City Council approves Oakland zoning changes


John Blair | Senior Staff Photographer

Halket Street in Oakland.

By Alexandra Ross, Assistant News Editor

Pittsburgh City Council gave final approval to an Oakland rezoning ordinance on Tuesday, ending three years of public debate about the proposal. 

The ordinance will create three new zoning districts in Oakland — an urban center-employment district, a residential-mixed use district and an urban center-residential mixed use district. The ordinance passed unanimously, with all nine Council members voting to approve the zoning changes. 

Proponents of the zoning changes hope they will improve housing and employment activities in Oakland. The changes come as part of the Oakland Plan, the City’s plan to “grow housing and job opportunities” as well as “increase livability” and “address inequities” in the neighborhood.

Andrea Boykowycz, interim director of the Oakland Planning and Development Corporation, said the rezoning ordinance doesn’t automatically mean Oakland will see changes overnight.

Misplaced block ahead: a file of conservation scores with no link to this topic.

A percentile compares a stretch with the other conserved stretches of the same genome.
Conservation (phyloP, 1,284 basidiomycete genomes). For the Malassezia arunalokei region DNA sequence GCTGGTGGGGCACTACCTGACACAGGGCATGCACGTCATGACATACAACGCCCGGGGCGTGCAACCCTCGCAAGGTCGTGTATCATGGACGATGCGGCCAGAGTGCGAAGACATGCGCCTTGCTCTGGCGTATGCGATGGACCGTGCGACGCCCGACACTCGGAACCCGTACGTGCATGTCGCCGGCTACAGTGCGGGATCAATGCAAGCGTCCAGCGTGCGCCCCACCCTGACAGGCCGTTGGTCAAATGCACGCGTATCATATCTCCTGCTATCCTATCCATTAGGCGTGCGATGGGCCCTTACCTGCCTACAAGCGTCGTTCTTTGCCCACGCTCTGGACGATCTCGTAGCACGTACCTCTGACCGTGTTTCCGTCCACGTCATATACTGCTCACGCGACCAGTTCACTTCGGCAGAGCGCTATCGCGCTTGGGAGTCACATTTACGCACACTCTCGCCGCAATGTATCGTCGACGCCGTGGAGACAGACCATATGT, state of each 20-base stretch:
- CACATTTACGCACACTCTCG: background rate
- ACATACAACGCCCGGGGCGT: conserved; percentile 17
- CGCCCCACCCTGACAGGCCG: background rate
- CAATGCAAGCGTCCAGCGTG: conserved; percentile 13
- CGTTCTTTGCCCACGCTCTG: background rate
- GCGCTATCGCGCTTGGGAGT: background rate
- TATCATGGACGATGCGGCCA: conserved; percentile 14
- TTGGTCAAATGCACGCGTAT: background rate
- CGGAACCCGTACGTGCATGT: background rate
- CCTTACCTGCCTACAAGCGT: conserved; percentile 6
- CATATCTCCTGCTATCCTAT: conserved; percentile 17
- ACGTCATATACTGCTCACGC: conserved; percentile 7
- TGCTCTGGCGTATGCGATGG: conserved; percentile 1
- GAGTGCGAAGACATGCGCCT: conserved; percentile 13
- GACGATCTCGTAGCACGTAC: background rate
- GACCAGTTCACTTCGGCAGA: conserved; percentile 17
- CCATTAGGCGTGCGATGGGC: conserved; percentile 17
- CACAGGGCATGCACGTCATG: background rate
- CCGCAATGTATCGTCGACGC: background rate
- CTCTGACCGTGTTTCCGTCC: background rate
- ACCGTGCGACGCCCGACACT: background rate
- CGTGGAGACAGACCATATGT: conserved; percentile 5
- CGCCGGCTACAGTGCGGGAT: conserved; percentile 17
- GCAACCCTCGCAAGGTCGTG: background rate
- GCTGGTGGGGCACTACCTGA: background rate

“It isn’t to say that like, starting tomorrow, we’re gonna bulldoze everything in Central Oakland and start building stuff which is 80 or 100 feet tall,” Boykowycz said. “It’s more like, this is what you could do in here. Here are things that individual projects could look like.”

The residential-mixed use district will permit more multi-unit housing, including affordable housing, in Central Oakland between Louisa and Dawson Streets — such as turning a single-family home into an apartment building, Boykowycz said. 

The urban center-employment district will increase allowed building height, create new sidewalk standards and limit residential development between Forbes and Fifth Avenue. And the urban center-residential mixed use district will allow for mixed commercial and residential development surrounding the Boulevard of the Allies.

The City Council gave preliminary approval to the legislation last week with two amendments — one which raised the amount of educational classroom space in the urban center-employment district and another which raised the maximum height permitted in the same district. 

Now that the rezoning proposal has passed, Boykowycz said the challenge is figuring out how to build housing in Oakland that fits the needs of students — that is dense, affordable and close to campus. 

“That’s the Holy Grail,” Boykowycz said.